90's NASCAR Racer . For all my fellow NASCAR fans. There's a very interesting story behind this car. I was looking through Johannes R's Brickshelf folder a few weeks ago, and was shocked to find an absolutely fantastic-looking stock car in his folder of abandonned projects! It seemed a shame to let it sit there unfinished, so I decided to finish what was started. .
Now let's get things spinning! (In NASCAR, this is called spinning out.)
This is my favorite angle of the car, because of the way the lines flow along.
From the back. This is usually what you see before the car dissapears over the horizon.
Take a look at that chassis! It's complete with a driveshaft and twin exhaust pipes.
Notice the yellow 2x4 plate at the back? I put that there to look like the bottom of the fuel cell. But more on that later.
Remember that boring engine design from the Charger? It has been... (deep breath) REDEEMED!! Just combine a couple of different colors, slap on a curved 2x3 plate to look like an air filter, and you've got yourself one sweeeeeeet engine. Uh, vroom? No, wait....
VROOOOOOOOOOOOOOOOOOOOOM!!!!! Whoa, I just scared myself...
A better shot of the engine. Doesn't the yellow look nice against the blue?
Yes, Firas! There's an opening trunk. But for groceries this isn't. On a NASCAR racer, this where you'll find the gas tank... Uh, fuel cell.... Call it whatever you want.
Now let's take a look at some internal shots, for a better view of the interior, and a little bit of the internal structure.
One of the cool things about this car is it comes apart in several large sections, which makes it extremely easy to work on. But don't think for one second that this makes the car fragile! Once you put it all back together, it's as solid as a rock.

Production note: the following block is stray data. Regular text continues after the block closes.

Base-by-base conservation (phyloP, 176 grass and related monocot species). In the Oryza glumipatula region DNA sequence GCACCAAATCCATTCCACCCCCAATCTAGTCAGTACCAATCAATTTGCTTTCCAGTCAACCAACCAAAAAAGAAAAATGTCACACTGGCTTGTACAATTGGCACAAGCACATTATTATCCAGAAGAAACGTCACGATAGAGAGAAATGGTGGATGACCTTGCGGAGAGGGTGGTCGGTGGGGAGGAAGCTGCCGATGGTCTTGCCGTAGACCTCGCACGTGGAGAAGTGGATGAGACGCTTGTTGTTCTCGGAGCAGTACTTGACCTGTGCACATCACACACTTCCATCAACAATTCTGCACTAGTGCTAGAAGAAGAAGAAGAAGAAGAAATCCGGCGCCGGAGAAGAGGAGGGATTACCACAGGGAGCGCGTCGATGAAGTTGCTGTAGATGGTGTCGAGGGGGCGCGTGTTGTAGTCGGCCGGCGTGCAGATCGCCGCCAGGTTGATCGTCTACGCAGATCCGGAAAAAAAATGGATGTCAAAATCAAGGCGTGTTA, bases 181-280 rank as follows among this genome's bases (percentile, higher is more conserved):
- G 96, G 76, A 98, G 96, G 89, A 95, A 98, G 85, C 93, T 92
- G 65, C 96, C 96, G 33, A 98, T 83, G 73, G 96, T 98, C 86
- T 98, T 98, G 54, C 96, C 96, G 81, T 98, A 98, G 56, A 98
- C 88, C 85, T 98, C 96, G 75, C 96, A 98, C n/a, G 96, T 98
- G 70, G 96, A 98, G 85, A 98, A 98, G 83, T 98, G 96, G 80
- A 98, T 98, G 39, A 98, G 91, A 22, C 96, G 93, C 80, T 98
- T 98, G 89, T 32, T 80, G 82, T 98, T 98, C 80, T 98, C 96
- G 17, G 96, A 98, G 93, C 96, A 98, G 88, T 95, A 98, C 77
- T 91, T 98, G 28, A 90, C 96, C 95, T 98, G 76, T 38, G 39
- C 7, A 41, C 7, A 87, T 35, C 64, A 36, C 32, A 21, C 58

(a blue plastic rock?!)
The interior is plain and barren, strictly for racing.
To bad it's not a slightly larger scale. I could've added a nice roll cage...
Now let's swing 'round to the back to get a better shot of that fuel cell.
Here's where the fuel cell comes together. Just look through that hole in the technic beam, and you can see how the yellow plate on the bottom and the yellow plates on the top create this little illusion. It actually looks like the fuel cell goes all the way through the chassis, just like on the real thing. Pretty cool, if I do say so myself.
Update: March 24th, 2009. I was just exploring the idea of adding race numbers. Thirty-nine is actually my unlucky number. Whenever I'm playing an arcade racing game, mainly NASCAR, I always finish 39th, no matter how hard I race. I must be cursed!
Instead of using decals, I was able to build it into the side of the car with yellow bricks.
There's two problems with this, though. First you get a weird reversed image of the number on the inside of the car. And second, using all those small bricks in the side makes the car kind of fragile. I highly doubt that I'll keep the car this way, but at least I know it's possible.
NASCAR racers, old and new. Well, if you can call the 90's new!
Wait, what's this?! A challenge!!!
Aaawww, crud! It looks like the old technology still rules!
[NO LEGO CARS WERE HARMED IN THE FILMING OF THIS RACE.]
NASCAR fans, feel free to comment! Especially if you happen to be a Jeff Gordon fan.